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Mary King-Evans
Mary King-Evans • 1 year ago

Early in the morning on Oct. 25, 2012, the Suomi NPP satellite passed over Hurricane Sandy after it made landfall over Cuba and Jamaica, capturing this highly detailed infrared imagery, showing areas of deep convection around the central eye.

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GOES-13 Sees Life and Death of Hurricane Sandy - This animation of satellite imagery shows the life of Hurricane Sandy from its development in the Caribbean Sea on Oct. 21, through its track up the U.S. East coast and landfall. The animation continues through Oct. 31 when Sandy had weakened to a remnant low pressure area. Credit: NASA GOES Project

" NASA's Terra satellite flew over Hurricane Sandy around noon local time on Oct. 25, it captured a visible image of Hurricane Sandy that showed the large extent of the storm. Sandy has grown since the morning hours on Oct. 25 by about 120 miles in diameter according to satellite data."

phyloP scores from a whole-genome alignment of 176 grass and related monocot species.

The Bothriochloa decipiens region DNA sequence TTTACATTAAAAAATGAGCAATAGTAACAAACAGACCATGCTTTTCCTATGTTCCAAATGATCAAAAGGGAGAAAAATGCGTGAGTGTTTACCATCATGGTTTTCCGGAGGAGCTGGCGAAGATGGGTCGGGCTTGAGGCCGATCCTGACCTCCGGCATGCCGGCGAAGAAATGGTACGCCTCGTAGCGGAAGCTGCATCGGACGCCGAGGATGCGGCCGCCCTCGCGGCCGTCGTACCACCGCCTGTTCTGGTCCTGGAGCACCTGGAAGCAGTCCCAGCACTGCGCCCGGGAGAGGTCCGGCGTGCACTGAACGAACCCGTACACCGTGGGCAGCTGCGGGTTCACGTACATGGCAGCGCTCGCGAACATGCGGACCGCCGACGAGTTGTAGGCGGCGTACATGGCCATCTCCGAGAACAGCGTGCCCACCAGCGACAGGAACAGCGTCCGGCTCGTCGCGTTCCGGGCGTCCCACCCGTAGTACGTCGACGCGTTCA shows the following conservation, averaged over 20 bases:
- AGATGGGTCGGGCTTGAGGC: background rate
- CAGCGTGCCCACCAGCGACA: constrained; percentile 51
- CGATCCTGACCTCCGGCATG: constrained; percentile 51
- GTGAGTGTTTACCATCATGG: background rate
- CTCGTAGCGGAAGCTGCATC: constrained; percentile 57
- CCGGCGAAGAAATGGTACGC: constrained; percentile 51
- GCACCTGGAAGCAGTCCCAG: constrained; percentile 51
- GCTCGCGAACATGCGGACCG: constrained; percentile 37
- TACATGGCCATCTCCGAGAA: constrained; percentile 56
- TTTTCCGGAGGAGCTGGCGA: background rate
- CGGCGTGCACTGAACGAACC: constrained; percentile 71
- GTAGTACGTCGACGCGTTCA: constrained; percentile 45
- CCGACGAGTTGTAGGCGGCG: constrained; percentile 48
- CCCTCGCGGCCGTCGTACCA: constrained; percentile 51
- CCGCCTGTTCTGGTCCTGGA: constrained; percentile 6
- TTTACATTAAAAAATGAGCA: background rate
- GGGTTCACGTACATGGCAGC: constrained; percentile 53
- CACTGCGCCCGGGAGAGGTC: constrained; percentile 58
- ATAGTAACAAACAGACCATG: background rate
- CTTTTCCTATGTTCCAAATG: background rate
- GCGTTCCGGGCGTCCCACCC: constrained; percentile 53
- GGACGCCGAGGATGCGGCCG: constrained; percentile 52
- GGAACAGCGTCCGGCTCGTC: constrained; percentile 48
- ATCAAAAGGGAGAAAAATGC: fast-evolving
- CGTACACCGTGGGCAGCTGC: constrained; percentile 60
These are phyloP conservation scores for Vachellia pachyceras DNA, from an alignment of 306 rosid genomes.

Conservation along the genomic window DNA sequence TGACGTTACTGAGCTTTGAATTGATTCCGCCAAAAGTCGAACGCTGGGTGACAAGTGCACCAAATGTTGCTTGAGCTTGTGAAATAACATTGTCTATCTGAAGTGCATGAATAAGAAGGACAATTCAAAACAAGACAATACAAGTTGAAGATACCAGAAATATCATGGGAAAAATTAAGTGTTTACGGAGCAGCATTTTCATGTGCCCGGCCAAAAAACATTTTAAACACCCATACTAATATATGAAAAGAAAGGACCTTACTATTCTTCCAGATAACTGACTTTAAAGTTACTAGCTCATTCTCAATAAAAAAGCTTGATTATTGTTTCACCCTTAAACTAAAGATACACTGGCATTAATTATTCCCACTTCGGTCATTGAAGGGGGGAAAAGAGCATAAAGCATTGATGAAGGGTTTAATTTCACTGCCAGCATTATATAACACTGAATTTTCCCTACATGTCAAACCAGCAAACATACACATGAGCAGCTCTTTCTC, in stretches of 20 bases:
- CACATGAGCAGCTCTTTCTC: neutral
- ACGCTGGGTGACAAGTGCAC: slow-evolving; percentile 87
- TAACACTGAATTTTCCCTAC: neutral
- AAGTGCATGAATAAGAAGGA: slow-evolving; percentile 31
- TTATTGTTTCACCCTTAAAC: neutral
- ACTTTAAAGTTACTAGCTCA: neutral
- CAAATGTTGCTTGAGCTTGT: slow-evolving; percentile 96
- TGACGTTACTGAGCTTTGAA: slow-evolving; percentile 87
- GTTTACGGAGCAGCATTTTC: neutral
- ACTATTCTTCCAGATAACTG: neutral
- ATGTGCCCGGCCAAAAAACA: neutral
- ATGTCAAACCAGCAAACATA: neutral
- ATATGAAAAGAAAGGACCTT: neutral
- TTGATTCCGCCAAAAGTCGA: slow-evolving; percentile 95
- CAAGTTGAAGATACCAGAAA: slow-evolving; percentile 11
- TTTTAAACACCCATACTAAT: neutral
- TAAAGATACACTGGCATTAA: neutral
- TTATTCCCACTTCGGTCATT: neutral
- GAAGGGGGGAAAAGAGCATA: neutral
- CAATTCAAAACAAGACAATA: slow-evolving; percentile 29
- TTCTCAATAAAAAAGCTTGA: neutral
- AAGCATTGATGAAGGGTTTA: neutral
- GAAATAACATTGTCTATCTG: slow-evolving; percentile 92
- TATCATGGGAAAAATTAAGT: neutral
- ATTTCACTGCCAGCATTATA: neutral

Satellite Image of Hurricane Sandy off the East Coast on 10/28/12 by NASA via npr #Hurricane_Sandy

Remnants of Hurricane Sandy moved inland in the early morning hours of October 31, 2012. As the center of the system passed Pennsylvania, its maximum sustained winds were 40 miles (64 kilometers) per hour.

Hurricane Sandy Barely Shifted Climate Narrative - In the year since Hurricane Sandy struck the Mid-Atlantic, news articles have widely declared that the storm has “changed the public’s view of weather threats” and that “resilience” would be the environmental buzzword of 2013. That sounds all well and good, but are headlines enough to move public opinion and spark new discussions?

Newly released visualizations provide the most detailed look to date of Hurricane Sandy's intensity.

How #Sandy turned into a superstorm (Photo: NASA / NOAA)

Experts Say Sandy Showed Limits of an Accurate Forecast - Thanks to a vast network of data-gathering instruments on the ground, attached to balloons launched twice daily across the U.S., and orbiting satellites higher in space, along with the sophisticated computer models that run on supercomputers of ever-increasing speed, weather forecasts are more accurate than they have ever been, as was demonstrated with Hurricane Sandy.